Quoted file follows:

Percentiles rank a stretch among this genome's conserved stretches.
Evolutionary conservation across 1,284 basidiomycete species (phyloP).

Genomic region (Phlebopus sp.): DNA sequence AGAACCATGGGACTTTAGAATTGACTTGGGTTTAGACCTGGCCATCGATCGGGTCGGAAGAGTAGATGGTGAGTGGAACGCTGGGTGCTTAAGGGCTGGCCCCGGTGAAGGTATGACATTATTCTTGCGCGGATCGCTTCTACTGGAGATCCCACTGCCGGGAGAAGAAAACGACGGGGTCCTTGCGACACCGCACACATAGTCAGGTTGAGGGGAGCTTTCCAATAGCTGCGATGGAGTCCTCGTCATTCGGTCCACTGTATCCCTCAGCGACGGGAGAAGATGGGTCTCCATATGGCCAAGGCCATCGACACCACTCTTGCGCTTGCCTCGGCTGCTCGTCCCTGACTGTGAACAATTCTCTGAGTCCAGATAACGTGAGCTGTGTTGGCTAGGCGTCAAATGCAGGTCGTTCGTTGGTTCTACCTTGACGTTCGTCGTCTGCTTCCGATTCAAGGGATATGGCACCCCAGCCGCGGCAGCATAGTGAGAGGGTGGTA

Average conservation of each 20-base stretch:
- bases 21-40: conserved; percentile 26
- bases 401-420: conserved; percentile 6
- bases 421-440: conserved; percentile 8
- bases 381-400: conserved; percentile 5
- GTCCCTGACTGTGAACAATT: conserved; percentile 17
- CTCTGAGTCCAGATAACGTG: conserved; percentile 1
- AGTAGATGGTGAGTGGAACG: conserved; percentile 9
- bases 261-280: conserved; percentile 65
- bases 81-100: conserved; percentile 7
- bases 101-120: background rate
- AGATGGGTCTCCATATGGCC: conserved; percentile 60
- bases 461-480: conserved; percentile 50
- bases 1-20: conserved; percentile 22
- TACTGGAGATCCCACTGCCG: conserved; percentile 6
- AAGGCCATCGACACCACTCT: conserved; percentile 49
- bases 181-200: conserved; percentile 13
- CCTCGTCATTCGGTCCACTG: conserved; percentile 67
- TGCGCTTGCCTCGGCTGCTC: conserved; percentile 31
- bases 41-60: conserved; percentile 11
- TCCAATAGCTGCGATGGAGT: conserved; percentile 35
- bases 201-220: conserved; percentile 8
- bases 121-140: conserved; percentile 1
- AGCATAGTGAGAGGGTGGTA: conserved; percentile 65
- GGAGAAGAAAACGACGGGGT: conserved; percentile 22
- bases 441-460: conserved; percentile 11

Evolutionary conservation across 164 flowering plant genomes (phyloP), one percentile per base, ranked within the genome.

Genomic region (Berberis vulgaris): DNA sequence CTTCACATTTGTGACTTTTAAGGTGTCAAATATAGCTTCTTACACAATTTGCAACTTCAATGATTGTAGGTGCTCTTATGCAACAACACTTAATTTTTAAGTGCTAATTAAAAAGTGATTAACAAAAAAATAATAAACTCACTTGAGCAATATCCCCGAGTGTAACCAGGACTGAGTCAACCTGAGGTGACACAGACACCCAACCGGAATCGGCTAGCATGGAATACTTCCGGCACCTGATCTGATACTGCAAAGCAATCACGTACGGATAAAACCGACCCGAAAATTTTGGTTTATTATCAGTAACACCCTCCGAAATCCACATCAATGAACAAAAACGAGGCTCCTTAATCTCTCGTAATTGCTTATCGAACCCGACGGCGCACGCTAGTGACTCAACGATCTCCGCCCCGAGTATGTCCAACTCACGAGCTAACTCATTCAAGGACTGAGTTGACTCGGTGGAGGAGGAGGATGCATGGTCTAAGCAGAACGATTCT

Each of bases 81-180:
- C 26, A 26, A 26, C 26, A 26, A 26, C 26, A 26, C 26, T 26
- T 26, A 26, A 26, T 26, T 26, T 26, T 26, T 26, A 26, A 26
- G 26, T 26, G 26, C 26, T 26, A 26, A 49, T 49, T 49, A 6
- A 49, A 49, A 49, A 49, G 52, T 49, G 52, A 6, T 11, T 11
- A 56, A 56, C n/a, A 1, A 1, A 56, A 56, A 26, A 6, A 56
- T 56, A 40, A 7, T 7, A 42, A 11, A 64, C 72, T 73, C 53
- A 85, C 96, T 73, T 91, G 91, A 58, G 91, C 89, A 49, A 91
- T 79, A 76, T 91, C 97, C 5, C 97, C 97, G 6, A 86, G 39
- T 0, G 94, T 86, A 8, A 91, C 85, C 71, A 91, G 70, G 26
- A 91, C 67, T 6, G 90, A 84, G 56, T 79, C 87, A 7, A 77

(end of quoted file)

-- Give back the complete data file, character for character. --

Percentiles rank a stretch among this genome's conserved stretches.
Evolutionary conservation across 1,284 basidiomycete species (phyloP).

Genomic region (Phlebopus sp.): DNA sequence AGAACCATGGGACTTTAGAATTGACTTGGGTTTAGACCTGGCCATCGATCGGGTCGGAAGAGTAGATGGTGAGTGGAACGCTGGGTGCTTAAGGGCTGGCCCCGGTGAAGGTATGACATTATTCTTGCGCGGATCGCTTCTACTGGAGATCCCACTGCCGGGAGAAGAAAACGACGGGGTCCTTGCGACACCGCACACATAGTCAGGTTGAGGGGAGCTTTCCAATAGCTGCGATGGAGTCCTCGTCATTCGGTCCACTGTATCCCTCAGCGACGGGAGAAGATGGGTCTCCATATGGCCAAGGCCATCGACACCACTCTTGCGCTTGCCTCGGCTGCTCGTCCCTGACTGTGAACAATTCTCTGAGTCCAGATAACGTGAGCTGTGTTGGCTAGGCGTCAAATGCAGGTCGTTCGTTGGTTCTACCTTGACGTTCGTCGTCTGCTTCCGATTCAAGGGATATGGCACCCCAGCCGCGGCAGCATAGTGAGAGGGTGGTA

Average conservation of each 20-base stretch:
- bases 21-40: conserved; percentile 26
- bases 401-420: conserved; percentile 6
- bases 421-440: conserved; percentile 8
- bases 381-400: conserved; percentile 5
- GTCCCTGACTGTGAACAATT: conserved; percentile 17
- CTCTGAGTCCAGATAACGTG: conserved; percentile 1
- AGTAGATGGTGAGTGGAACG: conserved; percentile 9
- bases 261-280: conserved; percentile 65
- bases 81-100: conserved; percentile 7
- bases 101-120: background rate
- AGATGGGTCTCCATATGGCC: conserved; percentile 60
- bases 461-480: conserved; percentile 50
- bases 1-20: conserved; percentile 22
- TACTGGAGATCCCACTGCCG: conserved; percentile 6
- AAGGCCATCGACACCACTCT: conserved; percentile 49
- bases 181-200: conserved; percentile 13
- CCTCGTCATTCGGTCCACTG: conserved; percentile 67
- TGCGCTTGCCTCGGCTGCTC: conserved; percentile 31
- bases 41-60: conserved; percentile 11
- TCCAATAGCTGCGATGGAGT: conserved; percentile 35
- bases 201-220: conserved; percentile 8
- bases 121-140: conserved; percentile 1
- AGCATAGTGAGAGGGTGGTA: conserved; percentile 65
- GGAGAAGAAAACGACGGGGT: conserved; percentile 22
- bases 441-460: conserved; percentile 11

Evolutionary conservation across 164 flowering plant genomes (phyloP), one percentile per base, ranked within the genome.

Genomic region (Berberis vulgaris): DNA sequence CTTCACATTTGTGACTTTTAAGGTGTCAAATATAGCTTCTTACACAATTTGCAACTTCAATGATTGTAGGTGCTCTTATGCAACAACACTTAATTTTTAAGTGCTAATTAAAAAGTGATTAACAAAAAAATAATAAACTCACTTGAGCAATATCCCCGAGTGTAACCAGGACTGAGTCAACCTGAGGTGACACAGACACCCAACCGGAATCGGCTAGCATGGAATACTTCCGGCACCTGATCTGATACTGCAAAGCAATCACGTACGGATAAAACCGACCCGAAAATTTTGGTTTATTATCAGTAACACCCTCCGAAATCCACATCAATGAACAAAAACGAGGCTCCTTAATCTCTCGTAATTGCTTATCGAACCCGACGGCGCACGCTAGTGACTCAACGATCTCCGCCCCGAGTATGTCCAACTCACGAGCTAACTCATTCAAGGACTGAGTTGACTCGGTGGAGGAGGAGGATGCATGGTCTAAGCAGAACGATTCT

Each of bases 81-180:
- C 26, A 26, A 26, C 26, A 26, A 26, C 26, A 26, C 26, T 26
- T 26, A 26, A 26, T 26, T 26, T 26, T 26, T 26, A 26, A 26
- G 26, T 26, G 26, C 26, T 26, A 26, A 49, T 49, T 49, A 6
- A 49, A 49, A 49, A 49, G 52, T 49, G 52, A 6, T 11, T 11
- A 56, A 56, C n/a, A 1, A 1, A 56, A 56, A 26, A 6, A 56
- T 56, A 40, A 7, T 7, A 42, A 11, A 64, C 72, T 73, C 53
- A 85, C 96, T 73, T 91, G 91, A 58, G 91, C 89, A 49, A 91
- T 79, A 76, T 91, C 97, C 5, C 97, C 97, G 6, A 86, G 39
- T 0, G 94, T 86, A 8, A 91, C 85, C 71, A 91, G 70, G 26
- A 91, C 67, T 6, G 90, A 84, G 56, T 79, C 87, A 7, A 77